Wednesday, November 13, 2019

New Liquid phase Atomic Layer Deposition (ALD) — A Breakthrough in ALD

Chemical engineers at Ecole Polytechnique Federale de Lausanne, Switzerland, invented ALD in the liquid phase that can produce materials indistinguishable from those made in the gas phase, with far cheaper equipment and no excess precursors. The researchers achieved this breakthrough by carefully measuring the ratio of the reacting precursors before injecting them onto the surface of a substrate. This way, they used exactly the right amount of precursor, with no leftovers that can cause unwanted reactions or be wasted. 

The new method also reduces costs by requiring only standard lab equipment for chemical synthesis. It can also be easily scaled up to coat more than 150 g of material with the same cheap equipment, without loss of coating quality. The technique can even achieve coatings that are usually not possible using gas-phase ALD, e.g., by using volatile precursors with extremely low volatility.

More information:

A cheaper way to scale up atomic layer deposition, (LINK)

Benjamin P. Le Monnier et al. Atomic Layer Deposition on Dispersed Materials in Liquid Phase by Stoichiometrically Limited Injections, Advanced Materials (2019). DOI: 10.1002/adma.201904276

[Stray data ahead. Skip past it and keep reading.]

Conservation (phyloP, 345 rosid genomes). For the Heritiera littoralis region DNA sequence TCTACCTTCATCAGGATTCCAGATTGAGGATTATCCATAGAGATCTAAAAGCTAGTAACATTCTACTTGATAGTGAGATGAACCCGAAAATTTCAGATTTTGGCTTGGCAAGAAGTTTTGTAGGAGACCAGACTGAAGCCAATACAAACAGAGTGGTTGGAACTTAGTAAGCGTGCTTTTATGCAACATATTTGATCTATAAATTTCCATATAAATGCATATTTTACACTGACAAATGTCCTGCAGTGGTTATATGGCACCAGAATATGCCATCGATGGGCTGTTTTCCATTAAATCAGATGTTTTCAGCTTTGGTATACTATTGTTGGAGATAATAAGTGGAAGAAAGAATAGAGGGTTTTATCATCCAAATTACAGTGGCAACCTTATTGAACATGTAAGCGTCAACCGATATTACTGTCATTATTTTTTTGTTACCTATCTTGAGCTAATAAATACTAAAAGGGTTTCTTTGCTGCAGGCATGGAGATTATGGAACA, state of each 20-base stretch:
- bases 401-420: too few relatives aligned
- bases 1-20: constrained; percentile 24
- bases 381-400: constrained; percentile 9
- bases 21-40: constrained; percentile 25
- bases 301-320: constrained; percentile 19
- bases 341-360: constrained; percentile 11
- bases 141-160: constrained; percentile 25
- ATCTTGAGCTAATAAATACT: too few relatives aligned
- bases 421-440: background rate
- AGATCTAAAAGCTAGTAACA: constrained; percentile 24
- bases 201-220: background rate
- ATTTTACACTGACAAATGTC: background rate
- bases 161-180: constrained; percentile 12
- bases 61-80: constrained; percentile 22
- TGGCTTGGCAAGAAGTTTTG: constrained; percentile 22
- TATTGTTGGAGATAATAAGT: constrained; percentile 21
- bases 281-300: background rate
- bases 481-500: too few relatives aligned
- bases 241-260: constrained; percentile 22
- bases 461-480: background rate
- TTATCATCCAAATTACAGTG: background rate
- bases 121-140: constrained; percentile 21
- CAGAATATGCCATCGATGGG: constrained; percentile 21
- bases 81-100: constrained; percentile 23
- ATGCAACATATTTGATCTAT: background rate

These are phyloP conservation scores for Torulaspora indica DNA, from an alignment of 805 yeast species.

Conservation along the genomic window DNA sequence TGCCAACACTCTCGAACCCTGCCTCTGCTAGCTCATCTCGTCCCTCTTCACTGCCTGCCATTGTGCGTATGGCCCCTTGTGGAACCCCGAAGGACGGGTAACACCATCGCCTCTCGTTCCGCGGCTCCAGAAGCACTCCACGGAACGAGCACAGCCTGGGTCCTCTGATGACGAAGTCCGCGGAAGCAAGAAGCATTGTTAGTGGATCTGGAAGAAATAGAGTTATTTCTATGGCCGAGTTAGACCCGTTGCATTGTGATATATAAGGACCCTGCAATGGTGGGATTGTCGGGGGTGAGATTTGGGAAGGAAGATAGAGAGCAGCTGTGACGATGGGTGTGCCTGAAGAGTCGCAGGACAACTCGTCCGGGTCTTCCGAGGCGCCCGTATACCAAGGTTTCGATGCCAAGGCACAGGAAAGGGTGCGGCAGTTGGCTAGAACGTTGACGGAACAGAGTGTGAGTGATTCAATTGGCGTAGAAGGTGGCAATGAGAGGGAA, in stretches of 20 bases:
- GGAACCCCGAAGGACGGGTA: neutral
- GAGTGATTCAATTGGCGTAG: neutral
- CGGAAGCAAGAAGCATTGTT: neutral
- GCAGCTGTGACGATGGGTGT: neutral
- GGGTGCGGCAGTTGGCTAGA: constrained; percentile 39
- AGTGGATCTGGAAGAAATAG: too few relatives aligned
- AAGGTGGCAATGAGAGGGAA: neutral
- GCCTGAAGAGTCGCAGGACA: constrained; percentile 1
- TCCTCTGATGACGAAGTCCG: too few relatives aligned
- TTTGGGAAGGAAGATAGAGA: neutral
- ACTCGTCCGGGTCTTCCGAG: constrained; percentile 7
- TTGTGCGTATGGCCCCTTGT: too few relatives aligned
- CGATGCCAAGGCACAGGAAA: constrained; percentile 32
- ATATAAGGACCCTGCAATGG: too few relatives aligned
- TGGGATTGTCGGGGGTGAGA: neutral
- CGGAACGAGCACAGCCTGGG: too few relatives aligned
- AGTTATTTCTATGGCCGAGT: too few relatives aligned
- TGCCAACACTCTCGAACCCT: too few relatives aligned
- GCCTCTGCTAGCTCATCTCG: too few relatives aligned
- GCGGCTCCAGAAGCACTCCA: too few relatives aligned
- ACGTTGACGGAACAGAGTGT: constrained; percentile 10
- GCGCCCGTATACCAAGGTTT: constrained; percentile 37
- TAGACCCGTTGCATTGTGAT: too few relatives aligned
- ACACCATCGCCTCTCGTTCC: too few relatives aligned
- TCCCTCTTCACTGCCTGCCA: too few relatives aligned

By Abhishekkumar Thakur


  1. Dear Jonas and Abhishekkumar,

    This work is interesting and certainly useful for certain cases, but I hardly see the breakthrough. The authors make statements without being aware of the existing literature, especially on ALD on high-surface-area powders. Here below a few points questioning their motivation:

    1) "ALD on high-surface-area powders makes use of excess precusors" FALSE! In ALD on high-surface-area powders, ~100% precursor utilization can be achieved. See: and

    2) Their process cannot be called ALD due to its inherently not self-limiting nature. Any excess precursor will lead to excess growth in the next half-cycle, given the absence of purging steps.

    3) Real liquid-phase ALD has been already shown. When referring to it, the authors say that it involves huge precursor excesses (FALSE) and solvent excesses (like their process). So, no point.

    4) The authors make use of solvents that (i) need to be removed, and (ii) are generally not good with organic powders, which are either soluble or degradable.

    Overall, their approach could be useful when using non-volatile precursors (as also very well explained here and/or for processing highly cohesive inorganic powders which are difficult to mix/fluidize.

    So, most of their motivation doesn’t stand.

    Damiano La Zara (TU Delft)

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